Clash (magazine) - "Ilario Alicante's `Forward' and Operator's `Flat Rotation Curves' return to the techno aquarium of reverberating colours, and the finishing move of Fitzpatrick remixing DrewxHill asks whether all before was just a dream. It's a survival of the fittest when the Fitz hits the fan."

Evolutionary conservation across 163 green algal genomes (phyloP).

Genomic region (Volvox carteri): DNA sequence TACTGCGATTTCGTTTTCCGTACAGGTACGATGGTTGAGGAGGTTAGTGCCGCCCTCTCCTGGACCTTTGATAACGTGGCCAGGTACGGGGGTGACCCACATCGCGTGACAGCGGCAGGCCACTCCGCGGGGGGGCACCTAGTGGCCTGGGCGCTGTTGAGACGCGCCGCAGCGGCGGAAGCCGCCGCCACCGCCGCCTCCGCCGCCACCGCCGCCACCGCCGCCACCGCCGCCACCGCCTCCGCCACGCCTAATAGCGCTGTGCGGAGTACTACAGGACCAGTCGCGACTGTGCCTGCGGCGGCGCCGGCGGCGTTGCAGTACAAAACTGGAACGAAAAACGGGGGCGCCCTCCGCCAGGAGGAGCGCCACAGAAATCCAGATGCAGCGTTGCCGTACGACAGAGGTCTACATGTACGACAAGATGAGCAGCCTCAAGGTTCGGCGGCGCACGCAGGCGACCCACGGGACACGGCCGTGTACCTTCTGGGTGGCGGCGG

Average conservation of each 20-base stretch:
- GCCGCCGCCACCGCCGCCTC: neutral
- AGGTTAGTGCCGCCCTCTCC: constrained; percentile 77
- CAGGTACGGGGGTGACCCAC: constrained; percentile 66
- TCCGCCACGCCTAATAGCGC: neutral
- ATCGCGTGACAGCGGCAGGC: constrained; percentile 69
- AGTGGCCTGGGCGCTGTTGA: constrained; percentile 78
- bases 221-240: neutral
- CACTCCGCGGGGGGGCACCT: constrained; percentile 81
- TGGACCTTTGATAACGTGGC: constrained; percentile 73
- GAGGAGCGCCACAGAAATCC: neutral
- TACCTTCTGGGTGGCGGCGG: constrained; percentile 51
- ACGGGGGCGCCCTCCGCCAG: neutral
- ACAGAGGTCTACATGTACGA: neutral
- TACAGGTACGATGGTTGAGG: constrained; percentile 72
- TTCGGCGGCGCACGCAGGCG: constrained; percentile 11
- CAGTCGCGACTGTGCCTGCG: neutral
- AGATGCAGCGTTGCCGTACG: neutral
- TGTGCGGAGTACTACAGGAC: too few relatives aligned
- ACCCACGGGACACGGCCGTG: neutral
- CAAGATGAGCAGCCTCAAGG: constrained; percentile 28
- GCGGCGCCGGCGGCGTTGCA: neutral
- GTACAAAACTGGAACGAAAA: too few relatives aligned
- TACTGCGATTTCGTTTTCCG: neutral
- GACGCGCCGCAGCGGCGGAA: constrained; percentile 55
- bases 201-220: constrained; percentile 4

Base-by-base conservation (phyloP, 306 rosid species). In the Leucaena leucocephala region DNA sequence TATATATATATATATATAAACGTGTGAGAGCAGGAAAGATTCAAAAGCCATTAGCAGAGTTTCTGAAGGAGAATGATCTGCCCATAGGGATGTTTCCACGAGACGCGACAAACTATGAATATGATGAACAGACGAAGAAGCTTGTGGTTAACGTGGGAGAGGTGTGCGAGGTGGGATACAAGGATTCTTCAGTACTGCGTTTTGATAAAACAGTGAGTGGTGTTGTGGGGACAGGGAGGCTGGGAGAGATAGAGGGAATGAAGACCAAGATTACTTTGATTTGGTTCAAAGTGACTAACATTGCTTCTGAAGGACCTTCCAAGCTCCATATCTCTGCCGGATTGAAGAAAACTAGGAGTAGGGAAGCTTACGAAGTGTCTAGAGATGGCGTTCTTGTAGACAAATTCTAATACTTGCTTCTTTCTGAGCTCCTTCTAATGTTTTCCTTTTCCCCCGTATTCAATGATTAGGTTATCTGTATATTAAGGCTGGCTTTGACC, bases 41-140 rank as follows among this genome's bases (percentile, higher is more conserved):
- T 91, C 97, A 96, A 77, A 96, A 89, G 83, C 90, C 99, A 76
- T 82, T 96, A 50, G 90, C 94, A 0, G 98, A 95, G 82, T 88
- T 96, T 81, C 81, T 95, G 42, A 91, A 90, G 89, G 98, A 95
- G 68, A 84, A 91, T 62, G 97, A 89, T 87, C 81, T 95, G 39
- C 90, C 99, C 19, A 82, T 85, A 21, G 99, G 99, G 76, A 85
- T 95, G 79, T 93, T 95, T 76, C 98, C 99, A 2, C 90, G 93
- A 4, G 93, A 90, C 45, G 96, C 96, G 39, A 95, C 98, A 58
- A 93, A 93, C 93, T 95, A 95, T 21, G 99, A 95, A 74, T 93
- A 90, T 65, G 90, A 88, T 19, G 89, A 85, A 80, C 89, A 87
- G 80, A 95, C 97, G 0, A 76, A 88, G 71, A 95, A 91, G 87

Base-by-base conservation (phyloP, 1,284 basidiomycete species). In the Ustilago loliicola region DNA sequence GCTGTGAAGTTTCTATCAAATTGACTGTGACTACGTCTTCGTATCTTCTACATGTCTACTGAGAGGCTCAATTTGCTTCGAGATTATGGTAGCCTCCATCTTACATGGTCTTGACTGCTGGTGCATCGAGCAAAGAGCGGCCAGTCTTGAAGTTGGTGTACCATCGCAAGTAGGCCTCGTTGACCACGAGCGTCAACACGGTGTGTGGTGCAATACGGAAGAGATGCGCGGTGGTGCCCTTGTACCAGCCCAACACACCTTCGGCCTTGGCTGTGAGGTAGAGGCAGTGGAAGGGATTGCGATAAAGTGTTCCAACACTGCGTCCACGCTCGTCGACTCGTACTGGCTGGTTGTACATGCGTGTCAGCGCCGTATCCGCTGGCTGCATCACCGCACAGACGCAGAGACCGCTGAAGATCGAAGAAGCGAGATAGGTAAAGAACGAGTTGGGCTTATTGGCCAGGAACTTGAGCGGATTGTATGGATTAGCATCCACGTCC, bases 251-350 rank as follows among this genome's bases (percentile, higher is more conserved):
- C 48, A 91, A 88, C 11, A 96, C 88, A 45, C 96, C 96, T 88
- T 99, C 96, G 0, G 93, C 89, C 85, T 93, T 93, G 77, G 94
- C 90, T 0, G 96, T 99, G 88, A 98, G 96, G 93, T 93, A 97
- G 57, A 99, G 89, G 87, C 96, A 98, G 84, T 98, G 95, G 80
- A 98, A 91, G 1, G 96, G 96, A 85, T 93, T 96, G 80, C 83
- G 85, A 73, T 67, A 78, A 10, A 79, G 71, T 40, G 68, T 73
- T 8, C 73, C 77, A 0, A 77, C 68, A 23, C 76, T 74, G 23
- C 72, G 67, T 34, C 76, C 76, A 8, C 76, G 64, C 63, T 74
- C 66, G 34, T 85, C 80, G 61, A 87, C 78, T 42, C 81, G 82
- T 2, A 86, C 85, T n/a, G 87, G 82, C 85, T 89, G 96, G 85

In a few short years, Southampton selector Alan Fitzpatrick has amassed a sizeable following as a DJ and producer. Now a fully-fledged Fabric resident, he gets the chance for the first time to put on disc a record of how his nights at the decks sound. While these Fabric mixes are a hit-and-miss affair, this is definitely one of the better sets in recent memory. The mixing is far from seamless, but it's adequate and never jars. The real genius here lies in the selection and sequencing. A smooth, ambient intro leads into Marcel Fengler's swinging "Zen," setting a precedent that continues throughout the mix. Fitzpatrick is as at home with house as with techno, and even at its toughest, the whole set has a swinging, funky edge, as on tracks like Roberto's jiggy, Latinate "Triage" and Scuba's grooving "Orbital 93" remix of Audion's "Mouth to Mouth." The highlights are many. Bjarki, the Icelandic wunderkind whose releases on Nina Kraviz's Trip label have made him a name to watch, contributes the slinky, hypnotic "Windy Cindy." Markus Suckut, better known for no-nonsense Teutonic techno, provides the lush, '90s throwback breakbeat track "Untitled #3." Mike Dehnert's tough, robotic "Wokabeat" and insistent, brain-tunneling "Meckwiki" are also standouts. Of course, no Fabric mix would be complete without the DJ dropping some of his own material right in the middle of the set. Fitzpatrick's selections give him nothing to be ashamed of, particularly the urgent Boxia VIP mix of his "1992." The mix's final third is home to a run of straight-ahead techno belters like Psyk's rubbery "Stigma," Ilario Alicante's shuffling "Forward," 2000 and One's snaking "Wrangel Calling," and Operator's "Flat Rotation Curves," an absolute monster that sadly doesn't get more than a couple of minutes' air time. At the end, the mix dissolves into white noise before, almost as an afterthought, Fitzpatrick throws in a post-club comedown with the whole seven minutes of his own "Lights Up" remix of "Bullets" by Drewxhill, a smooth house nugget with a soulful, melancholy female vocal. This is a great, high-energy mix that really gives a flavor of a night on the floor at Fabric, and presages a promising career indeed for Fitzpatrick. ~ John D. Buchanan